The red tops do love a pervert. This is because pervs, to use the red-top headline contraction, can be clearly distinguished from the respectable folk who read newspapers and produce them. They are what sociologists call "the other". I take a healthy interest in bare-breasted 16-year-olds. You ogle schoolgirls. He is a perv. Add allegations that an unglamorous female Education Secretary with a large family and a funny accent has allowed pervs to overrun schools, and you have a toxic mix. The press can just about tolerate successful and clever women, and it quite likes earth mothers, but it feels that trying to be both is against nature.
Alastair Campbell's rule, as reported in Piers Morgan's diaries, was that "you had to survive 11 days on a scandal, then it would always move on". Since the Observer broke the "sex offenders in schools" story on 8 January, and since the papers were still discovering more perv scandals nine days later, you should know Ruth Kelly's fate by the time you read this. As I write, she waits on death row, sentence having been pronounced by the Sun's hanging judge, Trevor Kavanagh. Formerly the political editor, now a columnist, Kavanagh still has impeccable contacts at No 10. "It is clear that Ruth Kelly cannot survive," he wrote on Monday. As usual, she would get the PM's full support - "right up to the moment the trap door opens".
Kelly's supporters were mainly in the posher papers. The Guardian's Polly Toynbee and several others argued it was absurd for decisions about which individuals can work in schools to be in ministers' hands at all. But Kelly may not have welcomed all her friends. In the Daily Telegraph, Tom Utley took the same attitude to child abuse as pundits of another era took to corporal punishment: it never did me any harm.
He recalled a master from his own schooldays who "used to invite favoured boys up to his flat . . . for extra tuition". Without such men, "the teaching profession would have been very much poorer". In a similar spirit, the Independent's Howard Jacobson suggested that you need to be "sexually peculiar" about children to tolerate the awfulness of teaching them. In the Mail on Sunday, Peter Hitchens couldn't see what the fuss was about "when sex education takes place daily in all our schools, with teachers preaching gross immorality". That was child abuse on a much bigger scale, he argued.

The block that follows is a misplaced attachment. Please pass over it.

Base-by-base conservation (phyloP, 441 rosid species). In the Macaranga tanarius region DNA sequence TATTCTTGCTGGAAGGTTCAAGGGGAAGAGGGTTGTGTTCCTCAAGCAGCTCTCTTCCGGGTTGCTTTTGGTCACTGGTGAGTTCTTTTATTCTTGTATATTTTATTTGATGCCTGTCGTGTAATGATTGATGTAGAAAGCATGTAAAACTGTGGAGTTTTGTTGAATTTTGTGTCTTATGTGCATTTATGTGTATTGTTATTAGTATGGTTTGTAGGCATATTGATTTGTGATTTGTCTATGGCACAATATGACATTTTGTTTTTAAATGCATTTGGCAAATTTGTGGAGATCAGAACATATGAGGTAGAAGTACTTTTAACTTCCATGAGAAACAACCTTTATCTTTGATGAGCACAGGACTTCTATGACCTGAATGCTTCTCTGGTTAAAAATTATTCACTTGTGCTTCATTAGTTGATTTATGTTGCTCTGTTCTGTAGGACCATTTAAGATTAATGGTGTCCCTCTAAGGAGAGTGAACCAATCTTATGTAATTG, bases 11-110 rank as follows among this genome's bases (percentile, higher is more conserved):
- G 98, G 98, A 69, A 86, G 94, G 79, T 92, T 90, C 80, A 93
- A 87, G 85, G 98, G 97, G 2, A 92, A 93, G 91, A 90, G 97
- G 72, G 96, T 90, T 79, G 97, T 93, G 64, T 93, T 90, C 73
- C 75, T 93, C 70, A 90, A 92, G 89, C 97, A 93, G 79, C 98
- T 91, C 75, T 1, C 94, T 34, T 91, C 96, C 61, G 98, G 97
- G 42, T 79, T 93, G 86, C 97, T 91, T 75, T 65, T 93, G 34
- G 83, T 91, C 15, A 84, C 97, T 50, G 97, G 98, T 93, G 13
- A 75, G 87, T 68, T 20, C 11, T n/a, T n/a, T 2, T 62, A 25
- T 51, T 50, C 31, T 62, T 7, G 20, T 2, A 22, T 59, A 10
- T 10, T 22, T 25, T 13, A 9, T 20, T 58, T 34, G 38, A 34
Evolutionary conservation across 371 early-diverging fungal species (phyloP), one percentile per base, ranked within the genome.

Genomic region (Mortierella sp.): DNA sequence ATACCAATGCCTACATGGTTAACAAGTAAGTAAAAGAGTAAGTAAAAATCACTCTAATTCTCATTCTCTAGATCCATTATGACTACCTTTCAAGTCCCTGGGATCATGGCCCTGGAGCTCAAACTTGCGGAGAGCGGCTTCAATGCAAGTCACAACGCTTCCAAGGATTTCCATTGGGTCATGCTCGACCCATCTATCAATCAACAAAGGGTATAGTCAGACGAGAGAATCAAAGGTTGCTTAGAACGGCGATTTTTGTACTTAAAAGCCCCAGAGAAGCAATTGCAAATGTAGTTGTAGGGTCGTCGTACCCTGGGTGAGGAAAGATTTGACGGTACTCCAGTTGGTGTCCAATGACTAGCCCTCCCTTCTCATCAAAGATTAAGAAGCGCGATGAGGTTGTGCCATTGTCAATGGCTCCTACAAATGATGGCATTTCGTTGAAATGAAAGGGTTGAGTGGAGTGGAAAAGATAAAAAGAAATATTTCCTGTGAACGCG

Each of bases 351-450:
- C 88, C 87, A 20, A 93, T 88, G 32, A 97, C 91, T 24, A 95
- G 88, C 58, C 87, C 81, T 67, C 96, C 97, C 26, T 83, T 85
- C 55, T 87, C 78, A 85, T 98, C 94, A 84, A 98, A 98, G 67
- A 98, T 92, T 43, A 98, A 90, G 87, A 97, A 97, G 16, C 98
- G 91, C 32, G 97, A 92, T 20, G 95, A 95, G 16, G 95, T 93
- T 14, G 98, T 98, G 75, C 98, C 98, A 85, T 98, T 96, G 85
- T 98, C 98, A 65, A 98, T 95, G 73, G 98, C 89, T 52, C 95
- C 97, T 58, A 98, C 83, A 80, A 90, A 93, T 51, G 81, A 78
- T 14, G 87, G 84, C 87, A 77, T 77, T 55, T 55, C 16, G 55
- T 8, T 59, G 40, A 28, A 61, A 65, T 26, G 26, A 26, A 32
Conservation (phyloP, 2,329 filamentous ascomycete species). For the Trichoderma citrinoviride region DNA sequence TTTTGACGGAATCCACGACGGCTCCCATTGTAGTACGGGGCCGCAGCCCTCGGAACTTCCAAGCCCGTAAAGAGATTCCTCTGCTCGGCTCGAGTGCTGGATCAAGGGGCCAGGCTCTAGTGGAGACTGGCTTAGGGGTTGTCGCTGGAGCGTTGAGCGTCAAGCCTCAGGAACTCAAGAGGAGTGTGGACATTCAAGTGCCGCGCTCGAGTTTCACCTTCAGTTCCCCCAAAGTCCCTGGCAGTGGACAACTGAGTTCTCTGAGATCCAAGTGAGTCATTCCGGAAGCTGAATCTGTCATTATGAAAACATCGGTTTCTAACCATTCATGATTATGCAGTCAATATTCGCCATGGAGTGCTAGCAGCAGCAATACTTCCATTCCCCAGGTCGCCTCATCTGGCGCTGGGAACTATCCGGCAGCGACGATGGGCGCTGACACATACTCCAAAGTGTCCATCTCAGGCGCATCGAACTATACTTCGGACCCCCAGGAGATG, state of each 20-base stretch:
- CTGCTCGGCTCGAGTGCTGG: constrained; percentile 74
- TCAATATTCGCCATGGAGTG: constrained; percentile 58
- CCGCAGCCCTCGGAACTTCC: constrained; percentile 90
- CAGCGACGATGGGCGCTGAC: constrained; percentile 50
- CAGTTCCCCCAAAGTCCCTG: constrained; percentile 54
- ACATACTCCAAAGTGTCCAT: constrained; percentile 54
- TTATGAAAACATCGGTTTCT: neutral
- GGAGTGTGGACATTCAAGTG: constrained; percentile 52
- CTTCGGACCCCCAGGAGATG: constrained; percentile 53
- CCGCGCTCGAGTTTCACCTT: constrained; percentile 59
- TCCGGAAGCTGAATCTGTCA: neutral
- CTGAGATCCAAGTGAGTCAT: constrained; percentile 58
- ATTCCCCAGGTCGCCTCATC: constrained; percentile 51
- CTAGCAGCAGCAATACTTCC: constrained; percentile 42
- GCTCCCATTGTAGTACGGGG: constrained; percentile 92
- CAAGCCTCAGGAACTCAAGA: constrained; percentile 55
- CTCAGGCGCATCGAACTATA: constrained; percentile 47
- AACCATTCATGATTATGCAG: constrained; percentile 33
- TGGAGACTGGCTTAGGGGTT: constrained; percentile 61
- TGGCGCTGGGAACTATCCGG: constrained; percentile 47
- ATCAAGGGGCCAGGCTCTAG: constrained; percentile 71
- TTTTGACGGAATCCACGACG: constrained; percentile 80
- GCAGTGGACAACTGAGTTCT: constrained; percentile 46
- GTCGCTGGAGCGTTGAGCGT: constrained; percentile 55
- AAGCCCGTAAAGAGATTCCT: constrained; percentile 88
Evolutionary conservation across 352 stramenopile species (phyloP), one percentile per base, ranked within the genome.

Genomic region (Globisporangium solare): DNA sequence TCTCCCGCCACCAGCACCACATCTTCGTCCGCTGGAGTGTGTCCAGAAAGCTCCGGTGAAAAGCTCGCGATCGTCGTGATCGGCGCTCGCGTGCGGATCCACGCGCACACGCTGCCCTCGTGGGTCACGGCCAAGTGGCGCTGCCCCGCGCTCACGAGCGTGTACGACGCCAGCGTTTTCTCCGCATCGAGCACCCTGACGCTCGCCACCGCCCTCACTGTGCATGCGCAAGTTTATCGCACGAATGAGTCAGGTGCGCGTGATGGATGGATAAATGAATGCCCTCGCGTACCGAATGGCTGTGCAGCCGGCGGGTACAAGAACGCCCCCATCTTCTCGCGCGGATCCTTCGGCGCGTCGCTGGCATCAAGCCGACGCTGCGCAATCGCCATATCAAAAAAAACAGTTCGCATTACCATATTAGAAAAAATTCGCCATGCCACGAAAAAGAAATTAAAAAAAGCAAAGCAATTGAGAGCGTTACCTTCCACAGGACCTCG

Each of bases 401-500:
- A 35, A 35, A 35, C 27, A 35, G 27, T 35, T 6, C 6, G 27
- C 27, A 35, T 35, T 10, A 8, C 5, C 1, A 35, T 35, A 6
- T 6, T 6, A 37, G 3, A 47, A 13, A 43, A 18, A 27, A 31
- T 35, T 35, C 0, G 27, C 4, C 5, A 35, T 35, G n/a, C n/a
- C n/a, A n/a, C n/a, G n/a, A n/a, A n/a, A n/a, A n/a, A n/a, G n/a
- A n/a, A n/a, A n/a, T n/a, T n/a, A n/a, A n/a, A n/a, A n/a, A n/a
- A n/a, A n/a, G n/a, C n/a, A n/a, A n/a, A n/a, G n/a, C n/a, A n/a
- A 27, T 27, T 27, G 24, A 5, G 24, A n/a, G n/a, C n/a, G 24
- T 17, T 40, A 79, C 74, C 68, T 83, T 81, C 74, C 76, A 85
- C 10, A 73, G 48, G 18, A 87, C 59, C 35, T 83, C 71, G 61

A N Wilson in the London Evening Standard detected a plot by "the bad old Labour Left" to set the red tops on Kelly and thus undermine Labour's proposals for more city academies. However, Richard Littlejohn, transferred from the Sun to the Daily Mail, takes the prize for the most ingenious conspiracy theory. Kelly is a devout Catholic and her attitude to sex offenders might have "something to do" with her Church's embarrassments over paedophile priests. Given that the Mail is always publishing Da Vinci Code-style pieces about Church cover-ups going back at least to the Middle Ages, Littlejohn is indeed, as the paper puts it, "back where he belongs".
Yasmin Alibhai-Brown is a woman, a lefty, a member of an ethnic minority and a perfectly nice person. On all counts, therefore, she is someone of whom I and NS readers should approve. So why does she irritate so much? I offer, without further comment, the first sentence of her Monday column for the Independent: "Taking a moment out from cooking a feast for friends last Saturday night, I rushed over to speak at the Fabian conference on Britishness."
All newspapers would like to splash: "End of the world nigh - official." The Independent had the story on Monday. It is already too late to stop global warming, it reported, and by the end of the century only a few "breeding pairs of people" will survive, having retreated to the Arctic. This verdict came from as near an official source as you can get: the green guru James Lovelock, inventor of the Gaia concept which, I must confess, I have never quite understood. No other paper followed this news and even the Independent, normally so confident in its front pages, reduced the impact with a slightly ham-fisted presentation.
Still, Lovelock got the first three pages, plus a comment-page slot, to give as coherent an account of what he has discovered as I suppose you can expect from an 86-year-old. But he rather undermined his own position by telling Michael McCarthy, the Independent's environment editor, that "it's a wake-up call".
Leaving aside my suspicion of a man who resorts to cliche on such an occasion as the end of the world (or, more precisely, the end of human civilisation), I don't see much point waking up if we're as doomed as Lovelock says we are. Rather, we should all lie back and think of Yasmin Alibhai-Brown who, between cooking feasts and addressing conferences, may just find time to save the planet.